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[12 Pegolotti, La pratica, 239; Zwick, “Bayonese Cogs.”
 Brulez, “Bruges and Antwerp”; Dumolyn and Leloup, “The Zwin Estuary”; Munro, “Bruges and the Abortive Staple”; Puttevils, Merchants, 3–17; Van der Wee, “Trade”; Van Houtte, “The Rise and Decline.”
 Frankopan, The Silk Roads, 136–263.
 Cardon, Natural Dyes, 20–30, 39–42, 108–121, 169–177, 191–195, 274–289, 354–377, 410–418, 422–427, 610–619, and 635–666.
 Kirby, “Painting,” 1–4, Sanz, Comèrcio, 1: 545–601.
 Wilson, Carr and Hacke, “Production and Validation.”
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 Massa, L’arte genovese, 119–120 and 211. The full list is oak galls, copperas, gum arabic, filings of rusty iron, madder, vinegar and soap: “galla, vitriola, goma, limagia rausìa, roza et acceto e sapone” (211). Nothing else could be added. If used, madder could have contributed a warmer shade to the black achieved.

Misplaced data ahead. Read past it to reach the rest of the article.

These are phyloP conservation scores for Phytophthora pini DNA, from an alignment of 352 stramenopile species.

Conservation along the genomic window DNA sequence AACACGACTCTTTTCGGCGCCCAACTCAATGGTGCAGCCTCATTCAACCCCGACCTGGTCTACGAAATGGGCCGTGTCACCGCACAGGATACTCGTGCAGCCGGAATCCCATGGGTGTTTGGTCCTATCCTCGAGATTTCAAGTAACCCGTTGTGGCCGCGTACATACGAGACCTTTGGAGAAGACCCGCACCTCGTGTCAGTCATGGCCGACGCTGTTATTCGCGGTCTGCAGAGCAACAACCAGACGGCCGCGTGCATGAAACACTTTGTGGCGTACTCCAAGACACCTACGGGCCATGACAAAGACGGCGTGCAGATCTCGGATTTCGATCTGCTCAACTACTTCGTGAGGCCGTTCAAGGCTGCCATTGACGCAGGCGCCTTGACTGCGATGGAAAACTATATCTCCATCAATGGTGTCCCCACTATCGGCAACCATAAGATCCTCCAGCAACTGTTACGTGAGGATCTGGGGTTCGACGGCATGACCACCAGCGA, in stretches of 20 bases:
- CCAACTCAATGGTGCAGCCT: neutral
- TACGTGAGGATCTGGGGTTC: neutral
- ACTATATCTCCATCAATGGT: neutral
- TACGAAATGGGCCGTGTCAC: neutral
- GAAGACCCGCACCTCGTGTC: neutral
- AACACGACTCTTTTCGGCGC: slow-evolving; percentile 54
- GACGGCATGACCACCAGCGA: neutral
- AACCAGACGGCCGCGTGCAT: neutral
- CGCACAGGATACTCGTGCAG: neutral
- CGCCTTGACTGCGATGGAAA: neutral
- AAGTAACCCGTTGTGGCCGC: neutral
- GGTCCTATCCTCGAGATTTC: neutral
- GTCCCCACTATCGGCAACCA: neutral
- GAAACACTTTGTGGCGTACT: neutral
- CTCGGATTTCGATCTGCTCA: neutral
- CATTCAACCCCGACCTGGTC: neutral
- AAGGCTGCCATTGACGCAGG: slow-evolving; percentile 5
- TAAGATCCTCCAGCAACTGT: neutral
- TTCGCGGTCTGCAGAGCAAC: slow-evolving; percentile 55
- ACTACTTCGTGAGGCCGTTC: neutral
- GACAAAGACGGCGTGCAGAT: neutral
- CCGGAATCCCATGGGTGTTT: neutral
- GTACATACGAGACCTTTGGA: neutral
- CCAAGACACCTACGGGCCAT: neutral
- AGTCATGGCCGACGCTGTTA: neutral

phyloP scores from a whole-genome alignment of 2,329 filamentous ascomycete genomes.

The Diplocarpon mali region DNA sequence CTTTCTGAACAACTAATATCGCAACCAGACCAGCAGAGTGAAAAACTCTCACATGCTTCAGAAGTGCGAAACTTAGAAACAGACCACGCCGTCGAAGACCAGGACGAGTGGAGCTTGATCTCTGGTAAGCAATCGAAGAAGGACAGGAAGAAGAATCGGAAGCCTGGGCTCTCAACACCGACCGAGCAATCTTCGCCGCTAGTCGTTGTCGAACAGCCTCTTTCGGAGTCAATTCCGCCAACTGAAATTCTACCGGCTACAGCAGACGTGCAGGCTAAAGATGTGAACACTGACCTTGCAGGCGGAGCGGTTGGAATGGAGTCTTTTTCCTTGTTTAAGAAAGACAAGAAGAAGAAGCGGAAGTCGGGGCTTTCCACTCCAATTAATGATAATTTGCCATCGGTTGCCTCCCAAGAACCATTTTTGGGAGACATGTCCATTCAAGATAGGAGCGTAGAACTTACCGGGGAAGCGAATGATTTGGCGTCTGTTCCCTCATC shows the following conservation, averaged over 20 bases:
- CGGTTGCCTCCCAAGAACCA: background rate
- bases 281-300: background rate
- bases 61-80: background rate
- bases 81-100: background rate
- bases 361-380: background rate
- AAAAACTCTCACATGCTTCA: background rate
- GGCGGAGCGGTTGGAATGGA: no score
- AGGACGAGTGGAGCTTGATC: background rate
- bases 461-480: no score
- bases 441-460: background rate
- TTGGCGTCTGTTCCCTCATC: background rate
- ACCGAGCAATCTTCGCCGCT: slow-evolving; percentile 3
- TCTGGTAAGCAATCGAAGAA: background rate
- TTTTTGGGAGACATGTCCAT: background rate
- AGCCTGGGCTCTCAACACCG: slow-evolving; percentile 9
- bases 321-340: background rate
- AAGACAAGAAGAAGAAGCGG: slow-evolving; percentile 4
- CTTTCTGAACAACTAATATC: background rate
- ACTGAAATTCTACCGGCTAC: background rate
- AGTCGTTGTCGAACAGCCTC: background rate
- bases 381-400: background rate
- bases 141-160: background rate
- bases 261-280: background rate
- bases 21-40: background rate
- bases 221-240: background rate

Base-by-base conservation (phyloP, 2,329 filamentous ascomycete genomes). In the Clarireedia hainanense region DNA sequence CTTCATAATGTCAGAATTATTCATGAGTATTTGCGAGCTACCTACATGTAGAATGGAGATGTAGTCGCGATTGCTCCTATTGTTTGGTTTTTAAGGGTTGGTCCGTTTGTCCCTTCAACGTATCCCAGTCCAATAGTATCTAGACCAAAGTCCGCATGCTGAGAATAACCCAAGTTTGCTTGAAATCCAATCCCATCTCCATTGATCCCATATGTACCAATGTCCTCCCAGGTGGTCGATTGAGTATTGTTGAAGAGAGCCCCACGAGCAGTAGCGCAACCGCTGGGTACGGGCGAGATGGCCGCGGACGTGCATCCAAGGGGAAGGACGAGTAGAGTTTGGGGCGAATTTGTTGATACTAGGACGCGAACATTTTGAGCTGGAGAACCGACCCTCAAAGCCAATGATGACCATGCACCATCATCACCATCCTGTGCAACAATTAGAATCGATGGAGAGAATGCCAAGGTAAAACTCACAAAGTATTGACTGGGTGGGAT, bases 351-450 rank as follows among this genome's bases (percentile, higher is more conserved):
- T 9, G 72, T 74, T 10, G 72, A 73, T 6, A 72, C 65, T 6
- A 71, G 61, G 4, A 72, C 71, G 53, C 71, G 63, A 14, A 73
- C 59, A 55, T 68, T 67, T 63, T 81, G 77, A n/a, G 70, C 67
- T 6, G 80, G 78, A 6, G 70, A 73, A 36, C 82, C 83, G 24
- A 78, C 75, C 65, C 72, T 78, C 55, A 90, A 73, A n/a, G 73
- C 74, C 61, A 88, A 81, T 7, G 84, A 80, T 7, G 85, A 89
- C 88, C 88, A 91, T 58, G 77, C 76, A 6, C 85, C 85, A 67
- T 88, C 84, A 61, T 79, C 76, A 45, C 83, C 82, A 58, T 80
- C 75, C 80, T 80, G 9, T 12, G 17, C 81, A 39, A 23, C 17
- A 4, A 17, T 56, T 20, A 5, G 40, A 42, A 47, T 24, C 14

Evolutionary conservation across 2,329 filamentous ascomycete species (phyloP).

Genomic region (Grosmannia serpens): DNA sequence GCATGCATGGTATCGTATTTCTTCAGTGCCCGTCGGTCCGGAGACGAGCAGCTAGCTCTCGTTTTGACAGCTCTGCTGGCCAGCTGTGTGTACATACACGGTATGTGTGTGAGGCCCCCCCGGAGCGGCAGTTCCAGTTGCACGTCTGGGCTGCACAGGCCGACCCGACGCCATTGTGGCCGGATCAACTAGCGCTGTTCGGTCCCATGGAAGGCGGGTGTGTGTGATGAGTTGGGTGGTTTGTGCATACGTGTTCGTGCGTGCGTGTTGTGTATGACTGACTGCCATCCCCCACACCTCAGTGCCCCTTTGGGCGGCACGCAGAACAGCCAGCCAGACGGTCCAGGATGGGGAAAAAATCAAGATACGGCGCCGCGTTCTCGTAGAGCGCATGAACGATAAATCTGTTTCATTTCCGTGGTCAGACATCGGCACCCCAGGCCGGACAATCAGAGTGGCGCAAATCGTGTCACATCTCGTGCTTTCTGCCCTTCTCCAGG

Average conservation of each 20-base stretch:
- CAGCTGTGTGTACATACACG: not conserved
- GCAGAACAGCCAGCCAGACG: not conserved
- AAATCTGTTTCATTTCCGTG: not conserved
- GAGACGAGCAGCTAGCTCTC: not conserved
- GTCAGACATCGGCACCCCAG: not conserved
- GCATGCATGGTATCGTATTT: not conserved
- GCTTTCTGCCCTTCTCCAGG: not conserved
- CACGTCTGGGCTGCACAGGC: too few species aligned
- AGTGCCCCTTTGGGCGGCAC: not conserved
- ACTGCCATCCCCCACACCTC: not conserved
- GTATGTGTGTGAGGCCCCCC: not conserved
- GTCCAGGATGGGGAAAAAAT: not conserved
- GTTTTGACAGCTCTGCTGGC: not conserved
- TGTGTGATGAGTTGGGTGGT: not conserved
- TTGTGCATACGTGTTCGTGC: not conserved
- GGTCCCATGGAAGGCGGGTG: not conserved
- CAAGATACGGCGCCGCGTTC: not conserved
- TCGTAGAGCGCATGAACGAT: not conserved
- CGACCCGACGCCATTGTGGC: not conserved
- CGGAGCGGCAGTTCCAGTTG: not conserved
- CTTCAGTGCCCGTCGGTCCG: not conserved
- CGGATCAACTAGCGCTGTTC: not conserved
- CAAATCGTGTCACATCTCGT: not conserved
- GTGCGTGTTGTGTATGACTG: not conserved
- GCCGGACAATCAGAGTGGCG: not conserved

On prohibition of the use of iron-tannate dyes, see de Poerck, La draperie, 189–190; Collection des keuren, 116–118; on brunette dyeing, see Collection des keuren, 87 and 90; on lighter weight textiles and changes in their production, see Collection des keuren, 90; Munro, “Spanish Merino Wools”; Soens, Stabel and Van de Walle, “An Urbanised Countryside”; Van der Wee, “Structural Changes.”
 Spufford, Power and Profit, 12–34 (this book gives a useful background to trade in Europe, primarily in the fourteenth century); Munro, “The Low Countries’ Export Trade.”
 Pegolotti, La pratica, 239–240.
 Melis, Aspetti, 15–16, 24, and 272–276. For information on the archive, see http://datini.archiviodistato.prato.it/ accessed 10 January 2020. See also Origo, The Merchant of Prato; Bruscoli, “Trade.”
 Mus, “De Brugse compagnie Despars”; Brulez, De firma della Faille.
 Asaert, Documenten.
 Asaert, Documenten, no. 32, p. 24; no. 144, p. 85; no. 201, pp. 123–126. A bale, a package of goods wrapped in canvas or other cloth, had no fixed size.
 Asaert, De Antwerpse scheepvaart, 333–338; Asaert, Documenten, 14; Sutton, Mercery, 308.